Dion and the Belmonts reunited in late 1966 for the album Together Again on ABC Records, which was unsuccessful. Two singles were released from the LP, "My Girl The Month of May" / "Berimbau", and "Movin' Man" / "For Bobbie". Neither charted in the United States, but fared better in England. "My Girl The Month of May" peaked at #18 the week of December 18, 1966 on the "Radio London FAB 40" charts, while "Movin' Man" scored at #38 the week of March 19, 1967 in the UK. During their brief mid 60's reunion they appeared on the popular "Clay Cole Show" performing "Berimbau" and "My Girl The Month of May", and occasionally performed at local New York City clubs such as "The Mardi Gras" on Staten Island (April 29, 1967) before disbanding. The original group reunited once again June 2, 1972 for a show at Madison Square Garden, which was recorded and released as a live album for Warner Brothers. A year later, in 1973, DiMucci, Mastrangelo, Milano and D'Aleo performed once more, doing a sold out concert at the Nassau Coliseum on Long Island, New York. No recording of the 1973 reunion was ever released.

In 1968, as a solo performer, Dion recorded "Abraham, Martin and John" written by Dick Holler. It is a tribute to social change icons, Abraham Lincoln, Martin Luther King, Jr., John F. Kennedy and Robert F. Kennedy. It was written as a response to the assassination of King and the younger Kennedy in April and June of 1968. When producer Phil Gernhard initially presented the song to DiMucci, the latter didn't care for it. With the persistence of Gernhard, and Dion's wife Susan, he flew to New York that summer. He recorded just one take and history was made. Laurie Records released the single in September of that year and it quickly raced up the charts, peaking at number four in November. DiMucci was invited to sing his new hit on “The Smothers Brothers Comedy Hour”, as well as many other top shows, and Dion was once again a star.

In 2000, Dion and the Belmonts were inducted in the Vocal Group Hall of Fame.

DiscographyEdit

===Albums===
Dion and the Belmonts released four albums:
*Presenting Dion & The Belmonts (1959) Laurie Records
*Wish Upon a Star (1960) Laurie Records
*Together Again (1966) ABC Records
*Reunion: Live at Madison Square Garden (June 2, 1972) Released in 1973 by Warner Brothers Records

The two Laurie Records LPs are the most collectible, especially the first pressings of "Presenting Dion and the Belmonts", issued as Laurie LLP-1002 (later reissued as LLP-2002). There were also later compilations, some of which included the separate hits of The Belmonts, and some that included the hits of Dion, and Dion and The Belmonts.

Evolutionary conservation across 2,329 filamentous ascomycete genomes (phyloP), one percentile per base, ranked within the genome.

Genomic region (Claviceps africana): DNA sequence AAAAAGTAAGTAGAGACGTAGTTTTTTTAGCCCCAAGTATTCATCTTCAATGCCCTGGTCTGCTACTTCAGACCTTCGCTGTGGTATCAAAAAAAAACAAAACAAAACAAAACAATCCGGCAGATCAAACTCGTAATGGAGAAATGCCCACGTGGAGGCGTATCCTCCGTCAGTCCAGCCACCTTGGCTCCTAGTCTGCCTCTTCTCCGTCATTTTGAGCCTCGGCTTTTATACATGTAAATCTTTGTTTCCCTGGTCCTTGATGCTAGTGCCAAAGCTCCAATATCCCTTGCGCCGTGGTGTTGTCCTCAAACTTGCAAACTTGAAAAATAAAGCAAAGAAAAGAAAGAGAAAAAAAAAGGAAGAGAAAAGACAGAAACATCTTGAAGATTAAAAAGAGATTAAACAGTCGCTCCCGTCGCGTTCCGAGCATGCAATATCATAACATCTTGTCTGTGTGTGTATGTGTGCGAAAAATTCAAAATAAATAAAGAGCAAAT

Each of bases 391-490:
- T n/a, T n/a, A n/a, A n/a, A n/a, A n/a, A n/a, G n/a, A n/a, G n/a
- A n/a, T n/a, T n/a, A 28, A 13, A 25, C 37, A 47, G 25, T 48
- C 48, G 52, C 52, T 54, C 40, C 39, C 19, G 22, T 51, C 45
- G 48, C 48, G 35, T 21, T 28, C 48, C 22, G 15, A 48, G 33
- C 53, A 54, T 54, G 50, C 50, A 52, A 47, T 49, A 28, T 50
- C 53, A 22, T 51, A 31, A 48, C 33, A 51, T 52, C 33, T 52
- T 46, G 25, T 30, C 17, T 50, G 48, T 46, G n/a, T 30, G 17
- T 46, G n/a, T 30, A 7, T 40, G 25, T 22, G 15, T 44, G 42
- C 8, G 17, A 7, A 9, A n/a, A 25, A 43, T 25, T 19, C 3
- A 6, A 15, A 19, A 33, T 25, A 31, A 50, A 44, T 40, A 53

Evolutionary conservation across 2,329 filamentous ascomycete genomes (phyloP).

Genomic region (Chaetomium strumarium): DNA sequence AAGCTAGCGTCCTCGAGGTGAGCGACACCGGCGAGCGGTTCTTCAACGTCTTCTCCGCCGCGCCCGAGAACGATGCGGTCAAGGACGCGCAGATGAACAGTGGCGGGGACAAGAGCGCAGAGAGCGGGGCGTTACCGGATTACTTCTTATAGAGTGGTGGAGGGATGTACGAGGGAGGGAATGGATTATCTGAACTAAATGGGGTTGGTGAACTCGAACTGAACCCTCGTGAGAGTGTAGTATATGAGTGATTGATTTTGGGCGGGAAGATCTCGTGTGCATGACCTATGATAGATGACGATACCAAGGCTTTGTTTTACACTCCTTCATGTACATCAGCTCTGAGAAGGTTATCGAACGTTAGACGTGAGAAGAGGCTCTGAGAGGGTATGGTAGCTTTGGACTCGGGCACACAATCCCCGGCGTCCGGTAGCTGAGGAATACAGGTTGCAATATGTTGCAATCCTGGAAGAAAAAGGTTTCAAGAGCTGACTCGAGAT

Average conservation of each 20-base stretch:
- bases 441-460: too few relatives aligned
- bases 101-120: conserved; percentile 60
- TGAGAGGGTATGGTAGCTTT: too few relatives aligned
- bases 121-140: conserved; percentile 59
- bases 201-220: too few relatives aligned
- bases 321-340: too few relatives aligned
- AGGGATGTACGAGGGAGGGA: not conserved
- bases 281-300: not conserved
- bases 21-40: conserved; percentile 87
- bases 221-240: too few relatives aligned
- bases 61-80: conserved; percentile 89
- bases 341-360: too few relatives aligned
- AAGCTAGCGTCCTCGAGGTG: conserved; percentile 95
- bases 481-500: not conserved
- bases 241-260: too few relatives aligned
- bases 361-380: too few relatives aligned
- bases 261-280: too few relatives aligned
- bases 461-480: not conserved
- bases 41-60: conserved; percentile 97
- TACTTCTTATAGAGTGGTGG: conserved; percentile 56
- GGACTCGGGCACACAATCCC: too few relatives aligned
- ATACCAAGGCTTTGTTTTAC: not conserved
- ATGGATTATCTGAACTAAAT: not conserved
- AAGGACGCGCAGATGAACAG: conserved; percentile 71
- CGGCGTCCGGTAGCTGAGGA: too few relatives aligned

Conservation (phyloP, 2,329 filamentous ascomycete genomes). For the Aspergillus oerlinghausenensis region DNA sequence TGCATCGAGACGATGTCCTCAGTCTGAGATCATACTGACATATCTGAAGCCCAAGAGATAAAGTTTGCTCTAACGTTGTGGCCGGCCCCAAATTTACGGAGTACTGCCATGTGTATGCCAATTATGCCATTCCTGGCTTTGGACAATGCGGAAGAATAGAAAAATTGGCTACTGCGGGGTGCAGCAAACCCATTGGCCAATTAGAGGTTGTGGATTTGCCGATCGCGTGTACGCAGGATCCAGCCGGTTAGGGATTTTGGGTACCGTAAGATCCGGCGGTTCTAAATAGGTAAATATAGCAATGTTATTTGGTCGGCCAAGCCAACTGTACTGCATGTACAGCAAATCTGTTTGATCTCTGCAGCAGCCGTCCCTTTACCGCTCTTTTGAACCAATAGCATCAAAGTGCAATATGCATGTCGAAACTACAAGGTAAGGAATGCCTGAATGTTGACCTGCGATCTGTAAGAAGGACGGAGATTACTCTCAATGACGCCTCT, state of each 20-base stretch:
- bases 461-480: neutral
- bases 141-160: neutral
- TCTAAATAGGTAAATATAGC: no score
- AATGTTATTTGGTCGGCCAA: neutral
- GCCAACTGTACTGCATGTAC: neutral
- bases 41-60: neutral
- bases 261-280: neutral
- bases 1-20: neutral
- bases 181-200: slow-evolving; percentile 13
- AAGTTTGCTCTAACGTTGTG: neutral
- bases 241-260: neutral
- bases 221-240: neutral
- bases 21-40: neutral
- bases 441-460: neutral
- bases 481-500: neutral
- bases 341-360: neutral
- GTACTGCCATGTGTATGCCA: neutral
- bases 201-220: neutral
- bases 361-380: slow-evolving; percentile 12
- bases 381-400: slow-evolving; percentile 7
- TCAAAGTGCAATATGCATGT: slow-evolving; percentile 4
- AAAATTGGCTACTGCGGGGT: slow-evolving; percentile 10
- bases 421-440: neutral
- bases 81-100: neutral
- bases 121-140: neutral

===All singles released by Dion & The Belmonts===
{| border=1 cellspacing=0 cellpadding=2 width="90%"
!align="left"|Year
!align="left"|Single
!align="left"|U.S. label
!align="center"|Billboard Hot 100
!align="center"|UK Singles Chart
|-
|align="left"|Oct 1957
|align="left"|"We Went Away" / "Tag Along"
|align="left"|Mohawk 105
|align="center"|–
|align="center"|–
|-
|align="left"|Apr 1958
|align="left"|"I Wonder Why" / "Teen Angel"
|align="left"|Laurie 3013
|align="center"|22
|align="center"|–
|-
|align="left"|Aug 1958
|align="left"|"No One Knows" / "I Can't Go On (Rosalie)"
|align="left"|Laurie 3015
|align="center"|19
|align="center"|–
|-
|align="left"|Dec 1958
|align="left"|"Don't Pity Me" / "Just You"
|align="left"|Laurie 3021
|align="center"|40
|align="center"|–
|-
|align="left"|Mar 1959
|align="left"|"A Teenager in Love" / "I've Cried Before"
|align="left"|Laurie 3027
|align="center"|5
|align="center"|28
|-
|align="left"|Aug 1959
|align="left"|"Every Little Thing I Do" / "A Lover's Prayer"
|align="left"|Laurie 3035
|align="center"|48
|align="center"|–
|-
|align="left"|Nov 1959
|align="left"|"Where or When" / "That's My Desire"
|align="left"|Laurie 3044
|align="center"|3
|align="center"|–
|-
|align="left"|Apr 1960
|align="left"|"When You Wish upon a Star" / "Wonderful Girl"
|align="left"|Laurie 3052
|align="center"|30
|align="center"|–
|-
|align="left"|Jun 1960
|align="left"|"In the Still of the Night" / "A Funny Feeling"
|align="left"|Laurie 3059
|align="center"|38
|align="center"|–
|-
|align="left"|Oct 1966
|align="left"|"My Girl The Month of May" / "Berimbau"
|align="left"|ABC 10868
|align="center"|–
|align="center"|18
|-
|align="left"|Jan 1967
|align="left"|"Movin' Man" / "For Bobbie"
|align="left"|ABC 10896
|align="center"|–
|align="center"|38
|-
|}

See alsoEdit

External linksEdit